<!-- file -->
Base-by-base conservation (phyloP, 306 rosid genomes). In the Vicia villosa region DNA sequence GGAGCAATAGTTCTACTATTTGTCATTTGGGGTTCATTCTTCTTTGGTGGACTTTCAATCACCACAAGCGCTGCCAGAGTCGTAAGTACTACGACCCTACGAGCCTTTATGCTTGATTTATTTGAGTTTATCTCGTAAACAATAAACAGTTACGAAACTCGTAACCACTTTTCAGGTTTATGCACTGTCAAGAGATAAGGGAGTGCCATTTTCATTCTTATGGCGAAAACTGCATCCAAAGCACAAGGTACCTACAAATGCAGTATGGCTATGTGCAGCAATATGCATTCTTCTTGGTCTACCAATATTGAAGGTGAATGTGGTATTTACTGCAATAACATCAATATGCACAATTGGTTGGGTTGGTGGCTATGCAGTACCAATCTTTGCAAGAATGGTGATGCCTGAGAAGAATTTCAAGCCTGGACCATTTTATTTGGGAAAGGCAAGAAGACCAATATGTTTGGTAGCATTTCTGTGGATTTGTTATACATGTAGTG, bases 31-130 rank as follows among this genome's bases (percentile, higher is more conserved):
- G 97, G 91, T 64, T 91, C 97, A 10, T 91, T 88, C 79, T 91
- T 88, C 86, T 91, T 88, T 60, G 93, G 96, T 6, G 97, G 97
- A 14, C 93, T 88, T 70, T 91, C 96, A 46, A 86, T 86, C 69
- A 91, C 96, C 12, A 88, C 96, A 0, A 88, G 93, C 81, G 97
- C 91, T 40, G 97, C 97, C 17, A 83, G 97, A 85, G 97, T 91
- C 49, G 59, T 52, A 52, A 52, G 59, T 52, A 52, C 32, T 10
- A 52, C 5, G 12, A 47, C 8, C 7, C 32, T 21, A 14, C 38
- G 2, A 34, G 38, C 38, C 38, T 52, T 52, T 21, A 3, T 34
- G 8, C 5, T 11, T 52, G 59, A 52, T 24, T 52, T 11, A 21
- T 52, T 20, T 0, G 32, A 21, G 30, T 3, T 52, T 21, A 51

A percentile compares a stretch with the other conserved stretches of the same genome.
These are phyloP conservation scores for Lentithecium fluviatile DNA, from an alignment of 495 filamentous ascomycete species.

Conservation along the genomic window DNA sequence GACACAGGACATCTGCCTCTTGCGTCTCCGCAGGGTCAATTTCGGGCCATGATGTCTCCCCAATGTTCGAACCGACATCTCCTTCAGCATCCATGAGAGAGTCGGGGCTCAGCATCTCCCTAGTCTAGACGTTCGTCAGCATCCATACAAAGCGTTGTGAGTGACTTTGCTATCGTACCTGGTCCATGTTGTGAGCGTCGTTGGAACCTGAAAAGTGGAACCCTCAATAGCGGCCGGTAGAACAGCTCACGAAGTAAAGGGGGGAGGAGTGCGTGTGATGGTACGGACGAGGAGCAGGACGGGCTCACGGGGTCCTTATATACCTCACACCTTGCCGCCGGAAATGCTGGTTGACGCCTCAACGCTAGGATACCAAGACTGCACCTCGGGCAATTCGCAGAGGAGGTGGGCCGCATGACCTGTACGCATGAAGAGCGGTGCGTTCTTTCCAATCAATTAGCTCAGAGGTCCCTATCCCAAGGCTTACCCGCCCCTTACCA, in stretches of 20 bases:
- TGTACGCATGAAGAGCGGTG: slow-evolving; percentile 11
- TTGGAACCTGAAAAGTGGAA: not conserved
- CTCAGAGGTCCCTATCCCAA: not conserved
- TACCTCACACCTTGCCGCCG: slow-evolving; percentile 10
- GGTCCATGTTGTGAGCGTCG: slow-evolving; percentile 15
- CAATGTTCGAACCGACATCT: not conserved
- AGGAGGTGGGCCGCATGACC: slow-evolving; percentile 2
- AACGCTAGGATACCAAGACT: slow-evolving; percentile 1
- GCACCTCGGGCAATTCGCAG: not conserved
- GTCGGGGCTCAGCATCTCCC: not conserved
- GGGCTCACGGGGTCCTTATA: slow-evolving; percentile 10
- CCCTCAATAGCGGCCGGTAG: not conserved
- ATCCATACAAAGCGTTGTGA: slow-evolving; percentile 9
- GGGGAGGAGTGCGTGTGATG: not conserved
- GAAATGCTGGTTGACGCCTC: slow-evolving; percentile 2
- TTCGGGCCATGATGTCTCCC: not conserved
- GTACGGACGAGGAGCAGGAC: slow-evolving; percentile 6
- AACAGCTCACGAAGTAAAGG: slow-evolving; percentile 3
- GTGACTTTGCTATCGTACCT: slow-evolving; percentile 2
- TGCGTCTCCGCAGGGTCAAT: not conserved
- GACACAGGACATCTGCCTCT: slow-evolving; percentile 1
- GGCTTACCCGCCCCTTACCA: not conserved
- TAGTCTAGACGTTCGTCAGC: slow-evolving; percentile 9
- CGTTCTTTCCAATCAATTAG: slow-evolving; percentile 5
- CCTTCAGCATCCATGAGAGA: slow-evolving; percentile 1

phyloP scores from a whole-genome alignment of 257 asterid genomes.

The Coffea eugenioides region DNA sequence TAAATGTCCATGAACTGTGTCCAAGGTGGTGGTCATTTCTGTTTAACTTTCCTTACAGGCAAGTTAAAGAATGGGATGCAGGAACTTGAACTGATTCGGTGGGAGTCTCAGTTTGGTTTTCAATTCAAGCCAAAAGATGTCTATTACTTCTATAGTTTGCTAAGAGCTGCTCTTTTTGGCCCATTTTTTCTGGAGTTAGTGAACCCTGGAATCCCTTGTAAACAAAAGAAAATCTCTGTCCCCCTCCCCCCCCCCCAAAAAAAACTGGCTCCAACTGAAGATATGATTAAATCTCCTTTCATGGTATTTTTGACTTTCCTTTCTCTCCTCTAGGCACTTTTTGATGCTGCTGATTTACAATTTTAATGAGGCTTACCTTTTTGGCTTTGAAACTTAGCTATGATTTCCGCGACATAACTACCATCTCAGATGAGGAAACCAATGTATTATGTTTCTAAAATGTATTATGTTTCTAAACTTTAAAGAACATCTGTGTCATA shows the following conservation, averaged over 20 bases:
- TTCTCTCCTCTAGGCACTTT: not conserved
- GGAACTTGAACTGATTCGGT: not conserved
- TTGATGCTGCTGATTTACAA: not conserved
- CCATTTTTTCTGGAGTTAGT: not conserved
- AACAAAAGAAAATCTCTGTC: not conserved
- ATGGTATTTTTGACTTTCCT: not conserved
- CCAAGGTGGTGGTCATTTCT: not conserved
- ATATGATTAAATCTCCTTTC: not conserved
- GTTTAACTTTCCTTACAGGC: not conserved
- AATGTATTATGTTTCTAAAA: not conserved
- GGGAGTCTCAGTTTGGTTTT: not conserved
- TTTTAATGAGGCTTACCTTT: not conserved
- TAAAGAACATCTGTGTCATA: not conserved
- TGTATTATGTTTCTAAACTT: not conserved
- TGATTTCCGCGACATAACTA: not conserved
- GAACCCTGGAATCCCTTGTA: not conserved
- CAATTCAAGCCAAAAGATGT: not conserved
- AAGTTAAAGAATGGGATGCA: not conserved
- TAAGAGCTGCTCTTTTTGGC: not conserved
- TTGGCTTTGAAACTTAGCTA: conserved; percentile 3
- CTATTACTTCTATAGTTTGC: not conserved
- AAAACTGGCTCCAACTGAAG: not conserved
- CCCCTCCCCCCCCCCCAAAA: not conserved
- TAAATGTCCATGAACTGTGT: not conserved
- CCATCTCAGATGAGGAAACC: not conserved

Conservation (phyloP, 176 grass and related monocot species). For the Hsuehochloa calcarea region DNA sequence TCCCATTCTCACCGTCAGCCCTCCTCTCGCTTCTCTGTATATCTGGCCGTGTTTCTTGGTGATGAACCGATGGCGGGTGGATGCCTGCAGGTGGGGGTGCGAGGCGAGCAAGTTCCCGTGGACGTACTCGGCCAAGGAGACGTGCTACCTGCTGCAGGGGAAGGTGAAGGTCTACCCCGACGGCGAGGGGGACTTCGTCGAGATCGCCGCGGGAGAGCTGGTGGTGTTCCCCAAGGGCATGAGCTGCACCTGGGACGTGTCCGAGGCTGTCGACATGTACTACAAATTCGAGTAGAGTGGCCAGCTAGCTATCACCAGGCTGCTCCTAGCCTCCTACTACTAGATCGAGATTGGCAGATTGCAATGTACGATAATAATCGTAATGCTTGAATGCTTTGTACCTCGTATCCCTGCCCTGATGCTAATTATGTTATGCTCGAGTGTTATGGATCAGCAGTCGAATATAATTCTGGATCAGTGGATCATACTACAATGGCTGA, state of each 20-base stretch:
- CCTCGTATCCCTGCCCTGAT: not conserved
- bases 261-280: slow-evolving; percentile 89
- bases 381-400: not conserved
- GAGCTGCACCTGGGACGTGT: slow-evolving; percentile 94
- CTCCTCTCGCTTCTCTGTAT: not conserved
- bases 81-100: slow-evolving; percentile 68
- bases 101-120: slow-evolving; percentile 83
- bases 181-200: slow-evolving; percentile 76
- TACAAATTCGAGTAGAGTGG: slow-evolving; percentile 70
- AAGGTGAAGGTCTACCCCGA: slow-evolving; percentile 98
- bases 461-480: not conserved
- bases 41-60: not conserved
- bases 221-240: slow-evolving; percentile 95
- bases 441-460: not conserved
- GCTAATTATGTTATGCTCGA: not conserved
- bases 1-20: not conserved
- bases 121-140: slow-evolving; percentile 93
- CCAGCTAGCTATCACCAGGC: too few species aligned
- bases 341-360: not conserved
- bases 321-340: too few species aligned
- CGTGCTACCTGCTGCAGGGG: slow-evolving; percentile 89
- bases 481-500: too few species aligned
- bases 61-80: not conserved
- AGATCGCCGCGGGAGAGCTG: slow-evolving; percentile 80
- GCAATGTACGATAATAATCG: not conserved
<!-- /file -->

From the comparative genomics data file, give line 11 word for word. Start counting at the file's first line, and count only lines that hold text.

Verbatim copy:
- T 52, T 20, T 0, G 32, A 21, G 30, T 3, T 52, T 21, A 51